|Searching for clarity|
|By Joel Benjamin|
|October 24, 2006|
Dear Mr. Benjamin,
Hi! I'm a teenaged 2100 player, and for the first time in my life I feel I have enough mental concentration and board vision to analyze crazy, open positions over the board. It's exciting to be able to take a wild position slog through a vast maze of variations, but it's something new to me and I'm slightly unnerved about it. I have a lot of questions: for instance, whenever I reach an open, unbalanced position over the board, I have no idea how much time I can really afford to spend analyzing. (Is there any point in saving time for the endgame if the battle might be decided by a mistake in the next five moves?) And there always seems to be more reasonable candidate moves for me to consider than I could ever have time for! Should I just pick a few and analyze them deeply, or should I spend time looking at them all a little bit and then only pick one to analyze deeply? I suppose it all depends on the situation, but are there any guidelines you can offer me? Here is an example from one of my recent games to illustrate my point. I had the white pieces, and the time control was game in two hours:
1.Nf3 Nf6 2.c4 e6 3.g3 b6 4.Bg2 Bb7 5.0-0 Be7 6.d4 0-0 7.Nc3 d6 8.d5 exd5 9.cxd5 Nbd7 10.Nd4 a5 11.e4 Nc5 12.Re1 Re8 13.Bf1
My opponent had misplayed the opening, and I wanted to play Bf1-b5-c6 with a big edge. But better was the preventative 13.f3 first, to stop my opponent's next move! 13...Nfxe4! 14.Nxe4 Nxe4 15.Rxe4 Bxd5 16.Re1 Qd7 17.Be3 Bf6
At this moment, I saw that no matter how good I thought my position was in the opening, this game was a dogfight now. It seems extremely hard to consolidate my material advantage because, even in the endgame, a 4-2 majority on the queenside, with those bishops targeting b2 and a2, will be great compensation for Black. I felt my best chance would be to point my pieces toward the kingside somehow, and then I could use my extra piece to fuel an attack in the middlegame. With only this vague plan, however, all there was left to do was to calculate variations. My candidate moves were Bd3, Qh5, Bb5, and even h2-h4 with the idea of Kh2 and Bh3 to follow. And not to be completely left out of the question was Bg2, with the idea of trying to retake the long diagonal. (After the bishop exchange I could put my queen on f3.)
Unfortunately for me, after each one of these candidate moves for myself, there was nearly an equal number of candidate moves for Black! For instance, since my goal is a kingside attack, 17. Bd3 was my first candidate. However, I needed to calculate not only 17. ... c5 18. Bb5 (or maybe 18. Bf5 or 18. Nf5 or 18. Nb5) Qb7, seizing the long diagonal, but also 17. ... c5 Bb5 Qh3, or even just 16. ... Qh3 17. f3 (Is 17. Bf1 a draw?) Rxe3 18. Rxe3 Bxd4 and see if I had any hope of saving the pinned piece. (I concluded I didn't.) My other candidate moves could be met with even more varied responses from Black. I spent about half an hour analyzing all the different moves I could think of for myself, perhaps the most interesting of which was 17. Qh5, with the idea that I might try 18. Qh3 next move if my queen was hit with 17... Re5. Unfortunately, by the time I had given each variation a few minutes of calculation, I had no idea whether one variation was really any better than another! There was simply no way I could calculate any of them to a clear position, and I tend to feel that besides the fascination I felt while looking at the lines, my entire hour of thinking time didn't really help me that much! I saw many moves ahead in all my candidate moves, but I couldn't come to any conclusions. Finally, I picked a move that I hadn't previously considered at all, simply because it was the only line that had anything clear at all in it:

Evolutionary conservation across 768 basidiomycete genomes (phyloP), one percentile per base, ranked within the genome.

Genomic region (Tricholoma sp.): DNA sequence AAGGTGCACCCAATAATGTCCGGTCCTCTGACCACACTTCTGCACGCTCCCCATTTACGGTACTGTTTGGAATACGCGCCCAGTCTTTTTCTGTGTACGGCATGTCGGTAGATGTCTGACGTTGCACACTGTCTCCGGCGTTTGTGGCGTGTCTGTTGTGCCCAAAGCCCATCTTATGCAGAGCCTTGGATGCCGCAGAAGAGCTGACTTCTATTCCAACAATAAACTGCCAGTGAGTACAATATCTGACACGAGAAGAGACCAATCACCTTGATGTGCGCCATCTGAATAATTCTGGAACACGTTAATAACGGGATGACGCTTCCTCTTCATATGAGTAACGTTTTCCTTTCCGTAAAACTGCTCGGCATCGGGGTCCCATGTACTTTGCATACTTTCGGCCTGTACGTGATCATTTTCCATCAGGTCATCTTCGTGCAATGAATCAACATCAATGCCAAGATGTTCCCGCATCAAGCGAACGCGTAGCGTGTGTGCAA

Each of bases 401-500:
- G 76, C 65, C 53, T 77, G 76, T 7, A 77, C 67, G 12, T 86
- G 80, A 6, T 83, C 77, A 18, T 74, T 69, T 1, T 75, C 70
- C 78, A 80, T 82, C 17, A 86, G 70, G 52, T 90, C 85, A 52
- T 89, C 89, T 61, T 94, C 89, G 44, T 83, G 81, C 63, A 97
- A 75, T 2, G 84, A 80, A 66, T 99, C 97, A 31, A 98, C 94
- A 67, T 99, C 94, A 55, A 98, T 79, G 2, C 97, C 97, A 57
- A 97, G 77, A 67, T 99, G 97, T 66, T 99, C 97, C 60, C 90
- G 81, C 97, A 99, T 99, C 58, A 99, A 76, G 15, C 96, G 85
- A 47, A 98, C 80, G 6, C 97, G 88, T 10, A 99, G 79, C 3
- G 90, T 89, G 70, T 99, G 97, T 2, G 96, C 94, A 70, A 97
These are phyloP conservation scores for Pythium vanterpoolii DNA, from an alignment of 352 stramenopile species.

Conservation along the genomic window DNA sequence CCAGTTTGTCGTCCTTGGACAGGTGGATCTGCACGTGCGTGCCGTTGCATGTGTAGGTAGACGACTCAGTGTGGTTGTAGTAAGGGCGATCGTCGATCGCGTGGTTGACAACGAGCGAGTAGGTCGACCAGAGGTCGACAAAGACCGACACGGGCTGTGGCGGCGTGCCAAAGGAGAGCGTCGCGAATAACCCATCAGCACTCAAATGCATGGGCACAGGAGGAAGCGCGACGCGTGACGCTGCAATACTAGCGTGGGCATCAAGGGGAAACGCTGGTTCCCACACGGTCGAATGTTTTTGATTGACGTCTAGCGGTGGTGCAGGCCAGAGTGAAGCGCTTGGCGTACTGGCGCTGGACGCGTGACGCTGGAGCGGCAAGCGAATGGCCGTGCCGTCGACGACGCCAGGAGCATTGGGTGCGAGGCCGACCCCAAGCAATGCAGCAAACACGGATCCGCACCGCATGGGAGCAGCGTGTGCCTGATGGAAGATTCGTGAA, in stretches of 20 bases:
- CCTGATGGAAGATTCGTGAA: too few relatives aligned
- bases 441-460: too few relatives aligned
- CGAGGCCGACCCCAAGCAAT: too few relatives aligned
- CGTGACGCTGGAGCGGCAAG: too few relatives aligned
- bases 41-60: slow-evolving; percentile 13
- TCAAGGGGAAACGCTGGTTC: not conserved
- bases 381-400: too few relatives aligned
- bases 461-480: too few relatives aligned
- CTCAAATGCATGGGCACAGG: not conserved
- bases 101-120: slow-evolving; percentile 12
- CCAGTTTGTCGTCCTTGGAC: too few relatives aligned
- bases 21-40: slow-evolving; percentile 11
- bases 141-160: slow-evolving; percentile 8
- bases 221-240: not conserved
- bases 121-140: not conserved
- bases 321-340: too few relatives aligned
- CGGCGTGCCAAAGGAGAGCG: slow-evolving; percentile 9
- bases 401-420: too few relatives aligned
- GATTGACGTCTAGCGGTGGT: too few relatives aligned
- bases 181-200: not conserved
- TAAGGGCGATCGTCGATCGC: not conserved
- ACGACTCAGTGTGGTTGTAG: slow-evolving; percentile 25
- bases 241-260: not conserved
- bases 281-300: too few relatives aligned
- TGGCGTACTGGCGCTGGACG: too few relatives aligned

I had calculated that if 18...c5 , I could play 19.Nb5 Qc6 20.Nc7 Bf3 21.Nxe8 Bxd1 22.Nxf6+ gxf6 23.Rcxd1, which looked better for White to me, anyhow. That line wasn't by any means forced, but it seemed fairly plausible. So finally I just gave up and went for it. Luckily for me, my opponent actually cashed out of the dizzying calculations and grabbed a pawn - an understandable decision, but without the complications, I was able to carry out my kingside attack.